The Shining series is a bit of a chameleon. 1991’s Shining in the Darkness kicked off the franchise that would exhibit intermittent continuity with a three-dimensional dungeon crawl reminiscent of Wizardry. Follow-up Shining Force resisted replicating the gameplay of the inaugural title, trading straightforward turn-based combat into a tactical battle system where party member placement was an instrumental element of success. Later, iterations like Shining Tears, Shining Force Neo, and Shining Force EXA, adopted action-role playing mechanics similar to Diablo while Shining Soul and its sequel become portable-based hack-and-slashes. Inevitably, the property was transformed into a proper fighting game, with Blade Arcus from Shining appearing in Japanese arcades during the concluding months of 2014.
As common for coin-ops, Blade Arcus went through the typical route of playtesting and tweaking, with Blade Arcus from Shining EX adding balance and six new combatants when it appeared on the PlayStation 3 and 4. Given that the bulk of the game’s roster comes from Shining Hearts and Shining Blade– two Japan-only PSP titles, the title might seem like an unlikely localization choice. But given the game’s accessible fisticuffs, an engaging assist system right out of Tatsunoko Versus Capcom, and attractive character design from longtime Shining artist Tony Taka, fighting game fans might consider adding the PC port to their Steam collection.
After downloading the 2.2 gigabyte game, players are ushered into a main menu that extends most of the conventional fighting game modes. Heading into the tutorial component doesn’t actually offer any guided instruction, but rather an arena suited for skirmishing with a CPU dummy as well as an in-game move list for each character. Players seeking to test their mettle against net-based competitors can venture into Blade Arcus’ Online Mode for either casual or ranked matches, with the latter preserving player and character experience. you’ll find the some of the requisite matchmaking options, allowing for the creation or entry to an existing room, as well as the handling of invites. Unfortunately, rooms can’t be password-protected and there’s no option for any kind of tournament play. On the upside, the game’s net-code seems capable, although there were a constrained number of participants in the days before the official release.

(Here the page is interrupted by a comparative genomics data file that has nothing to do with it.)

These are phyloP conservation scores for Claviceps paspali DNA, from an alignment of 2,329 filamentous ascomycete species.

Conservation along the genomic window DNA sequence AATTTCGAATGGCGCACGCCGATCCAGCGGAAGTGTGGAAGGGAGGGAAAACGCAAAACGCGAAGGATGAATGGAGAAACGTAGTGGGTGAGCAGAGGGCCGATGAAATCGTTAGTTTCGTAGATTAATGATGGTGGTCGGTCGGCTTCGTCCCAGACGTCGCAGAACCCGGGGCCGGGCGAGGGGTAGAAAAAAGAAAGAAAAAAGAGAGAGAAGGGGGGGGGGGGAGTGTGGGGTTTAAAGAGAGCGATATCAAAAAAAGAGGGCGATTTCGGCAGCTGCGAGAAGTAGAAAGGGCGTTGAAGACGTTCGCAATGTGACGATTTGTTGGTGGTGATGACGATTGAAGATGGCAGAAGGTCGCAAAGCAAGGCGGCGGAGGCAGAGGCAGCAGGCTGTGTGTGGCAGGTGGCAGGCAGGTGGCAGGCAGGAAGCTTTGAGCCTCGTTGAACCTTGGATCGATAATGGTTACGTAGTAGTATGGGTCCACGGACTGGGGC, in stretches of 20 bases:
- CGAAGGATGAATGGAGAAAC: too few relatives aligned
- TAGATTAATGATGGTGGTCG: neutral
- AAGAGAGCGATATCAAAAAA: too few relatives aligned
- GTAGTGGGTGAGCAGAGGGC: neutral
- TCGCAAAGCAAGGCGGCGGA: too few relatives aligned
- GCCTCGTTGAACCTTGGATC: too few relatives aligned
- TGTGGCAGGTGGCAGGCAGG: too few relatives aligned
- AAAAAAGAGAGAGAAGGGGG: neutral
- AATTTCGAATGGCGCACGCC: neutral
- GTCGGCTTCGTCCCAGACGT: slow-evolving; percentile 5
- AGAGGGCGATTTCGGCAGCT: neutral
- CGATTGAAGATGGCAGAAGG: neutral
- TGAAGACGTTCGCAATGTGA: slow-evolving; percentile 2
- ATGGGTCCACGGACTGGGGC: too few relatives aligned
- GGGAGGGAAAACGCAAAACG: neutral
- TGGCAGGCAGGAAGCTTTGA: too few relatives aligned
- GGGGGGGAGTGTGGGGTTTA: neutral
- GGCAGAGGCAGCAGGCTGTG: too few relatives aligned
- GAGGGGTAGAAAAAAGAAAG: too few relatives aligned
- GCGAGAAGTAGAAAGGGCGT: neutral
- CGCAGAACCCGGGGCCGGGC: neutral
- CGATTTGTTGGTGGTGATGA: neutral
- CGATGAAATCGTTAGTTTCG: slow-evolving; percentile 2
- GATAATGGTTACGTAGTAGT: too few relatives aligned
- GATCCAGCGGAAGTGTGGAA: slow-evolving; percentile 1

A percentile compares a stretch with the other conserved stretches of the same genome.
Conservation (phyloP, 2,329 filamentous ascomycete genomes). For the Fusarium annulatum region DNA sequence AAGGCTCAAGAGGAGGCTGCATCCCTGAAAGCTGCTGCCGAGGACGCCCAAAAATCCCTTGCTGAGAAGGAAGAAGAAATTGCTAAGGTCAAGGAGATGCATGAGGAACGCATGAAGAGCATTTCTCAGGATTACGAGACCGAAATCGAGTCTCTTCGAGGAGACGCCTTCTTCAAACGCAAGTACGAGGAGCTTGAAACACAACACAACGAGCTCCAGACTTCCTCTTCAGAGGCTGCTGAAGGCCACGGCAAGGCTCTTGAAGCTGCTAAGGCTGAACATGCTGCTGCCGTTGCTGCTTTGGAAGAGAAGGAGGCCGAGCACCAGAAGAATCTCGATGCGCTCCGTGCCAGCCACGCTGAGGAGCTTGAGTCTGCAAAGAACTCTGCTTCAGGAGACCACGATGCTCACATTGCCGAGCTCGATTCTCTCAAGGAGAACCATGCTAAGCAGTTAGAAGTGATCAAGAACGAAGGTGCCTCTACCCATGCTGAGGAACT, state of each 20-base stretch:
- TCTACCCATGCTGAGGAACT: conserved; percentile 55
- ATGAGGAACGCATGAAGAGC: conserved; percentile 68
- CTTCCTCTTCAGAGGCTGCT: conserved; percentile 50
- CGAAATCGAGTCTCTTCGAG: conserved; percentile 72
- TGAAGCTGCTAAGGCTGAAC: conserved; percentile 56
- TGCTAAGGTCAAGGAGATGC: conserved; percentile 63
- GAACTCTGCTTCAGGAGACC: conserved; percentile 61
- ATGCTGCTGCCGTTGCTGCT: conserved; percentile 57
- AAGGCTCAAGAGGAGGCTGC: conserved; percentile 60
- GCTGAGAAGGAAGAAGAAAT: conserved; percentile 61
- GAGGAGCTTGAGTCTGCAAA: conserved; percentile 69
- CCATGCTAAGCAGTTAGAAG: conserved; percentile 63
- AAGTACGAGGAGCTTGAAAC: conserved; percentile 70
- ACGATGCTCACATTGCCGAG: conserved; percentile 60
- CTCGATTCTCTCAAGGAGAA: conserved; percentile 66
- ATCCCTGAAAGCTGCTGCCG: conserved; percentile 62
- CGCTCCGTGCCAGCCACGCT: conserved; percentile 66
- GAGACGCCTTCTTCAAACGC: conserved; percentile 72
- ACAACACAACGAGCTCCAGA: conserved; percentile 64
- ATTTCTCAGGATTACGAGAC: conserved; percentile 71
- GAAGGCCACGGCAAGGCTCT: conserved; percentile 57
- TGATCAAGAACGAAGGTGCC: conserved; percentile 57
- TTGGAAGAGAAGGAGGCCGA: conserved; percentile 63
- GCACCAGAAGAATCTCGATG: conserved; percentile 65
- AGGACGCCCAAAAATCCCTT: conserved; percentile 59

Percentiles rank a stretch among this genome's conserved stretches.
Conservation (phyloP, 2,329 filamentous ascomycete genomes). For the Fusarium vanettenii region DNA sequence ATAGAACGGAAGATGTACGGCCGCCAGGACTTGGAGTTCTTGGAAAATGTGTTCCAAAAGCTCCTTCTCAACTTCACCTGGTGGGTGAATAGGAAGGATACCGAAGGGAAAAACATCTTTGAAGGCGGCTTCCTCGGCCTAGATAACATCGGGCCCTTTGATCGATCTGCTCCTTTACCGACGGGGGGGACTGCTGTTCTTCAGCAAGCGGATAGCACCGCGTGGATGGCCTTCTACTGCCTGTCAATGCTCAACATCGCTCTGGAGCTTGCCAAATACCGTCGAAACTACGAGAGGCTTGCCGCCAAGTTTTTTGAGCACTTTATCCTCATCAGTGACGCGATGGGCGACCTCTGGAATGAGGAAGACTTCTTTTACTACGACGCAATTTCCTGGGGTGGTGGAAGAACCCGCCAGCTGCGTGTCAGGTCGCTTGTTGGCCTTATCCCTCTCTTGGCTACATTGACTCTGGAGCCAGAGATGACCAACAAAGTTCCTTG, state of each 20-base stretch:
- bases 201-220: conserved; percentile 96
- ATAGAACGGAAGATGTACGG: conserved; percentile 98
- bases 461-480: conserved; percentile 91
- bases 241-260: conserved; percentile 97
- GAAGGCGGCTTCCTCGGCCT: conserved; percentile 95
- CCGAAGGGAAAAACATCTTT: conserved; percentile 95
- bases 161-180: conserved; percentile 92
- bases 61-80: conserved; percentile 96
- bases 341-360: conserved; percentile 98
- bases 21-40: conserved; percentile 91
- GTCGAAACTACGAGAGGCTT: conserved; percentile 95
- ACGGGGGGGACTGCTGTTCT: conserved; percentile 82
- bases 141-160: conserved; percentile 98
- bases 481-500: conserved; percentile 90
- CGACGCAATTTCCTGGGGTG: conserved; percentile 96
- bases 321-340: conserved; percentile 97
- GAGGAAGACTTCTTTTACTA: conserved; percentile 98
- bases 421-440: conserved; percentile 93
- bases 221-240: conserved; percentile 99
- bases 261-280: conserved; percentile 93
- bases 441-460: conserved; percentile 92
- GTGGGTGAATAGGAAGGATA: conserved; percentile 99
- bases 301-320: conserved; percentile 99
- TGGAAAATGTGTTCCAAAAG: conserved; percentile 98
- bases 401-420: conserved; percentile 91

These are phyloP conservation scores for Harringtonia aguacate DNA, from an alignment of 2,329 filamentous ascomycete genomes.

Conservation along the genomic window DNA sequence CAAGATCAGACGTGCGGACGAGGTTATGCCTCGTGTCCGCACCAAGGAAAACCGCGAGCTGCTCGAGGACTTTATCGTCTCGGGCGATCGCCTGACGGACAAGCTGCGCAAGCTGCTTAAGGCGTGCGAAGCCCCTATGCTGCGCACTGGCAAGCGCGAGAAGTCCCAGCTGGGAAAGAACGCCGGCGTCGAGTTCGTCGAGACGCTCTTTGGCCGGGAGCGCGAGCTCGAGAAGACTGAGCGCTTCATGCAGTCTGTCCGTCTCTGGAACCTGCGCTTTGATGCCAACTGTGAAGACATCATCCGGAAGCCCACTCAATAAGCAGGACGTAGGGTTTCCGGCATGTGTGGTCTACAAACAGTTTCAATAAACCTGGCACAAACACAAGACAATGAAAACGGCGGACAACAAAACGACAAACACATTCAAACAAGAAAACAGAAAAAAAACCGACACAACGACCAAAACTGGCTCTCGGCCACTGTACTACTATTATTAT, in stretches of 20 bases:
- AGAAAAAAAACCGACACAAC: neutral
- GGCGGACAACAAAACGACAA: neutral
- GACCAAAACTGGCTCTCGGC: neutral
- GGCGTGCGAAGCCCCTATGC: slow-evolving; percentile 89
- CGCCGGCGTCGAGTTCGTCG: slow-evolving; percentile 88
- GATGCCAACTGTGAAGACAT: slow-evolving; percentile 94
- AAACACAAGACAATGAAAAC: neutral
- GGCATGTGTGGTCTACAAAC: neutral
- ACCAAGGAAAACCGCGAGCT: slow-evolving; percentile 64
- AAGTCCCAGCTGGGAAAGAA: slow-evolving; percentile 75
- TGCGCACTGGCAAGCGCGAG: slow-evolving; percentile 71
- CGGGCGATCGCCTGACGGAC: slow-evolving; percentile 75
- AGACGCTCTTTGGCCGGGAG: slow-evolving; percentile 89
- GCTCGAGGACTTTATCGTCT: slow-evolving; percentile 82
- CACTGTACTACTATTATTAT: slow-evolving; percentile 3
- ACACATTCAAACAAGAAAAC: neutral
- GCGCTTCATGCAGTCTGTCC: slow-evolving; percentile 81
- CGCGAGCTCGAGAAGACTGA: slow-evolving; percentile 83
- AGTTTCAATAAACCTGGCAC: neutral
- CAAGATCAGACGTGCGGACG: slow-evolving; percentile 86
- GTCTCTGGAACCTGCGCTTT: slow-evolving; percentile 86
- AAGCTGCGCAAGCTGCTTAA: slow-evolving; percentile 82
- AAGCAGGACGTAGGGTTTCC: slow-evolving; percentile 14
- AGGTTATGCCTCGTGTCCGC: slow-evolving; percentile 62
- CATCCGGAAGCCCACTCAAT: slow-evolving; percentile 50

Delve into Story or Versus Mode and Blade Arcus’ design decisions become perceptible. What you won’t find is a lightning-fast fighter with flashy aerials and extended combos. Instead, the game adopts a deliberate, mid-paced approach, similar to Street Fighter II. Using mixtures of light, medium, and heavy strikes offers just the right amount of oppositional nuance- allowing average players to predict and counter their opponent’s attacks. Unsurprisingly, dishing out or receiving damage fills your Force Gauge, which is used to regulate Battle Arena’s showcase super moves.
Distinction is found in the game’s support system, where a fourth button can summon an assistant to provide some punctuation punishment or even keep an imprudent opponent off-guard. Although Blade Arcus doesn’t allow mid-match tags, you get to choose between teammates in each successive round. Another quirk is Blade Arcus’ departure from fighting game custom, with best of six matches extending each showdown.
The title’s sixteen character roster extends a pleasing variety of play styles. Players who prefer to pepper their opponents with projectiles will appreciate Altina’s bow-based arsenal, which can dispense a flurry of horizontal shots or send an arrow raining down on foes. Misty carries an umbrella to confront adjacent foes, while release Honey Traps to control screen real estate. Gamers who prefer heavy hitters can opt for Roselinde, who can devastate an unmindful adversary in four or five hits, while Xiaomei brings cat-like agility and a sexy shifting stance.
And while there’s beauty in Tony Taka’s character designs the polygonal pugilists tend to move rather mechanically. Pre- and post- animations look closer to Live2D modeling than sprite-based fighting game tradition, with cyclical motions which seem robotic. During matches, things feel a bit more fluid, but are less organic than most genre entries. Beyond the option to play in either fullscreen or windowed mode and employ v-synch, graphical options are missing, with the port lacking even the ability to adjust screen resolution. On the upside, the game’s parallax-scrolling backgrounds are delightfully detailed while the game’s soundtrack and Japanese voice work is sufficiently peppy. Spoken dialog can also be heard across the game’s Story Mode, where visual novel-inspired interludes tell divulge details about each combatant. One small glitch was noticed: if you unplug a controller when the game is running, players will be forced to quit and restart for the device to be recognized again.
Although Blade Arcus from Shining: Battle Arena actual battles are competent and benefit from two party member interplay, the game’s visual execution is a small step down from fighting game contemporaries. While it’s a minor transgression, it means that genre fans might opt for entries with more fluidity, and journey into Battle Arena once Guilty Gear, BlazBlue, and Melty Blood: Actress Again enjoyment has been tapped.
Blade Arcus from Shining: Battle Arena was played on PC with review code provided by the publisher.
Developer: Studio Saizensen
Publisher: Degica Games
Release Date: July 28th, 2016
Price: $29.99 via Steam, 20% discount at launch